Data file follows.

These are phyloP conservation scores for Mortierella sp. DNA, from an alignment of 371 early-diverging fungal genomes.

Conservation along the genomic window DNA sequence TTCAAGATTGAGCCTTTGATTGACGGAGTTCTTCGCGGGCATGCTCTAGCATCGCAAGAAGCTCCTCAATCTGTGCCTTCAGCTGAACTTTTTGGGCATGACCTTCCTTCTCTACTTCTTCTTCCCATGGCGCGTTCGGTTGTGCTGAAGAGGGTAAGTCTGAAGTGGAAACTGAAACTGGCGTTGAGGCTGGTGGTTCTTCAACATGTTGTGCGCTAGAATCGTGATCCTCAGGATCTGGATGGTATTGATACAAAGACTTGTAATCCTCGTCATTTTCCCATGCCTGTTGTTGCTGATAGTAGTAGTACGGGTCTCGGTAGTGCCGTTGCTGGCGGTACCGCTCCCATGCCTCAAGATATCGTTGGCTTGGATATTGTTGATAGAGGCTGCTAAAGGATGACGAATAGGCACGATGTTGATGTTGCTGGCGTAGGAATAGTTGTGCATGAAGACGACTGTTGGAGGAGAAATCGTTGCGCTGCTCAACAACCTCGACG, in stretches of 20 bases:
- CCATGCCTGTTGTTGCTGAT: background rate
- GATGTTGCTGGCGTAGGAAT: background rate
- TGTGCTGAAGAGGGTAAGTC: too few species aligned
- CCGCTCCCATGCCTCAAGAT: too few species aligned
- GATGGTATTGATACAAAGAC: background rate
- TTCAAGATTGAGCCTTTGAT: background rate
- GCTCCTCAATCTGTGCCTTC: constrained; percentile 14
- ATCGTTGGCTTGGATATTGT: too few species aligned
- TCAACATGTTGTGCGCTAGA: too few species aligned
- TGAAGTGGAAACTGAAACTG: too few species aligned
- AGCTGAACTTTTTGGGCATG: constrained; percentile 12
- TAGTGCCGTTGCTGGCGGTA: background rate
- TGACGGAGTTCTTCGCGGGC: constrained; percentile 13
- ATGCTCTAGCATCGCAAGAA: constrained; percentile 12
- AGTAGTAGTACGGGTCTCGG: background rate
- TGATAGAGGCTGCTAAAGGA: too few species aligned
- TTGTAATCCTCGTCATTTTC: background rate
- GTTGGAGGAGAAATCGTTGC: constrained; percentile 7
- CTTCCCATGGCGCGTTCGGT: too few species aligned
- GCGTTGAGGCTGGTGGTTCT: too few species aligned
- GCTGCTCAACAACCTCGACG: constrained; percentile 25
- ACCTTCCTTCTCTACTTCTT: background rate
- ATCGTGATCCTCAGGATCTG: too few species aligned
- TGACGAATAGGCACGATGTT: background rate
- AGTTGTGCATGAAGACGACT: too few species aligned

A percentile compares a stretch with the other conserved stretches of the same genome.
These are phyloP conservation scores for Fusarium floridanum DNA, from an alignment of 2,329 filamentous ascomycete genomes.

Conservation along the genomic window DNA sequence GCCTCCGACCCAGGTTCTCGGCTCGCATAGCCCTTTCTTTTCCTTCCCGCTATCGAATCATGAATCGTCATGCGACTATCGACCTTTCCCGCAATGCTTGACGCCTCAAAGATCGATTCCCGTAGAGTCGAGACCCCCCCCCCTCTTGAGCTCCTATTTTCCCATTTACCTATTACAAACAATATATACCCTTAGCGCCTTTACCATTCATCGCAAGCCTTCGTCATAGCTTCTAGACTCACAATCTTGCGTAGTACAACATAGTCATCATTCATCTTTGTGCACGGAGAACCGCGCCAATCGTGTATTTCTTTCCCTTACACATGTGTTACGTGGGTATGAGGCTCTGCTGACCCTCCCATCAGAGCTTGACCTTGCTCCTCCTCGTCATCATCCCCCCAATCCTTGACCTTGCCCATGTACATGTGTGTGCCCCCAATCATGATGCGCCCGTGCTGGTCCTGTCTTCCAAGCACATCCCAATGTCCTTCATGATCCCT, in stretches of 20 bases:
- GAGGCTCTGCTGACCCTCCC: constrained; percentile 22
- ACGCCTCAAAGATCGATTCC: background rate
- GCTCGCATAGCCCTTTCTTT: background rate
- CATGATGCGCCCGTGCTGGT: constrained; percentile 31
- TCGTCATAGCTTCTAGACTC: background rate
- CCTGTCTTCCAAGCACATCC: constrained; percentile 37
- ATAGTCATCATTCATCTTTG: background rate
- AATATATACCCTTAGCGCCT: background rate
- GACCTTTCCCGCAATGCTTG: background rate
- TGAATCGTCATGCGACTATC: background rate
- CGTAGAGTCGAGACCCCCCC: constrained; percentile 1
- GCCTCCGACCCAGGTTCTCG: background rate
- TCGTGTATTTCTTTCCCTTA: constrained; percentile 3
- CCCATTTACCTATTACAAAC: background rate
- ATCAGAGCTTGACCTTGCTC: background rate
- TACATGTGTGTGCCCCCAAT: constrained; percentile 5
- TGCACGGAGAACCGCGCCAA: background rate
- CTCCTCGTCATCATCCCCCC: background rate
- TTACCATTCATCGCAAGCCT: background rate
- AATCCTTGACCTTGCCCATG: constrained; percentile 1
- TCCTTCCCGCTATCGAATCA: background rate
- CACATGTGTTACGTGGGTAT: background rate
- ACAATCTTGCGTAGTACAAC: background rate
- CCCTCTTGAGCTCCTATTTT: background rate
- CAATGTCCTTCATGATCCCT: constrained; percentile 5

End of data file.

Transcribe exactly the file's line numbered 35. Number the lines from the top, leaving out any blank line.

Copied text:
- TCGTCATAGCTTCTAGACTC: background rate